I tried Thread Heaven after Blackbear's endorsement and I will NEVER use bees-wak again. Its great stuff. I have found it at Hobby Lobby and I think I even saw it once at Wal-Mart, but the memory is fuzzy on that.....
          Randy

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          • #6
            Ok, here's a good one for ya. I heard from a couple of modern yahoos that beeswax attracts dirt, which has microscopic sharp edges that will cut through the thread. I strongly feel this is load of buffalo chips! Anyone else ever heard of this, or even subscribe to the theory? From what I have seen, waxing thread will help protect the thread more than cause it to break. I'm hoping OLChemist or someone with some scientific knowledge can weigh in on this to provide factual evidence.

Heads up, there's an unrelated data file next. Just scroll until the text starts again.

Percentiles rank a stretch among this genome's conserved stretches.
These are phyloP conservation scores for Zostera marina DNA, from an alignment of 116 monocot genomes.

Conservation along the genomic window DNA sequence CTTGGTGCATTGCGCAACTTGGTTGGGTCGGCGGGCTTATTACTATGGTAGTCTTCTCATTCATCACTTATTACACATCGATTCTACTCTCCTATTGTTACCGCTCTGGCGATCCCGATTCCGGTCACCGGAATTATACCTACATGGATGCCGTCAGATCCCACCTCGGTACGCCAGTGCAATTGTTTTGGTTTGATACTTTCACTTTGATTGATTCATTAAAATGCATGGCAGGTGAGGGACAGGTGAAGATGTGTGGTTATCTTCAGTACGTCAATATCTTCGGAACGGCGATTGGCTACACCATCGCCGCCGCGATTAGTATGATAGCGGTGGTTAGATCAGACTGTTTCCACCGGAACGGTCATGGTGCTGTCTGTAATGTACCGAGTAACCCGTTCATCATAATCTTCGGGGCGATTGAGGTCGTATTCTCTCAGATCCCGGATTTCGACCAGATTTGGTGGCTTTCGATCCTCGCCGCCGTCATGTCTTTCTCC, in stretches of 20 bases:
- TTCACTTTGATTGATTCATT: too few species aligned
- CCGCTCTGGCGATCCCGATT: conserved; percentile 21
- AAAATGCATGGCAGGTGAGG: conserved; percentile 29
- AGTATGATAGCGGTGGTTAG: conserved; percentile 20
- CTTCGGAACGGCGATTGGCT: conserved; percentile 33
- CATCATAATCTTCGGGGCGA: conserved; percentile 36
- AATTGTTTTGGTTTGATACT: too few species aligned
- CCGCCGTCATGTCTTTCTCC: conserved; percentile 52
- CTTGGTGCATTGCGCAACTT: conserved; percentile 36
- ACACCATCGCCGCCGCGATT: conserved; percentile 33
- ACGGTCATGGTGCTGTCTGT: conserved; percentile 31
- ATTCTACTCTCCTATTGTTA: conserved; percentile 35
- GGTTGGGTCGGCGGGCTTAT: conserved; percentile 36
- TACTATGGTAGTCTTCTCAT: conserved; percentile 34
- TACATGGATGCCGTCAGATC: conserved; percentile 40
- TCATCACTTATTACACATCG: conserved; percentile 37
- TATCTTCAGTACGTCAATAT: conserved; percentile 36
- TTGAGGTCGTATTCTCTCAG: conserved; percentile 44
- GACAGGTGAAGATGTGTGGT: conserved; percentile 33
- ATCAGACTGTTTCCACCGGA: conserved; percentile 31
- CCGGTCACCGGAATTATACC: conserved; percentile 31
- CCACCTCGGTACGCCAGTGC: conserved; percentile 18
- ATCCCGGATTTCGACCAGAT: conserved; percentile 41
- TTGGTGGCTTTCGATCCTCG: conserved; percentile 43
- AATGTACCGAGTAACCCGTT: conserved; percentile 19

On a personal note, I think waxing nymo or polyester thread does little more than keep a doubled thread together. I don't think wax and synthetics mix real well. Some of my applique work I use cotton thread and wax the $#%&! out of it. I then iron the back and it smoothes out like nothin else. Some say that wax keeps the thread from tangeling. Not true. It is the act of running the thread through the wax that prevents tangeling, not the wax itself. Thread off the spool is kinda curly, run it over the back of your scissors or your fingernail, just like you would wax, and you will notice the curl goes away and prevents knots. This is what I do to nymo.

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            • #7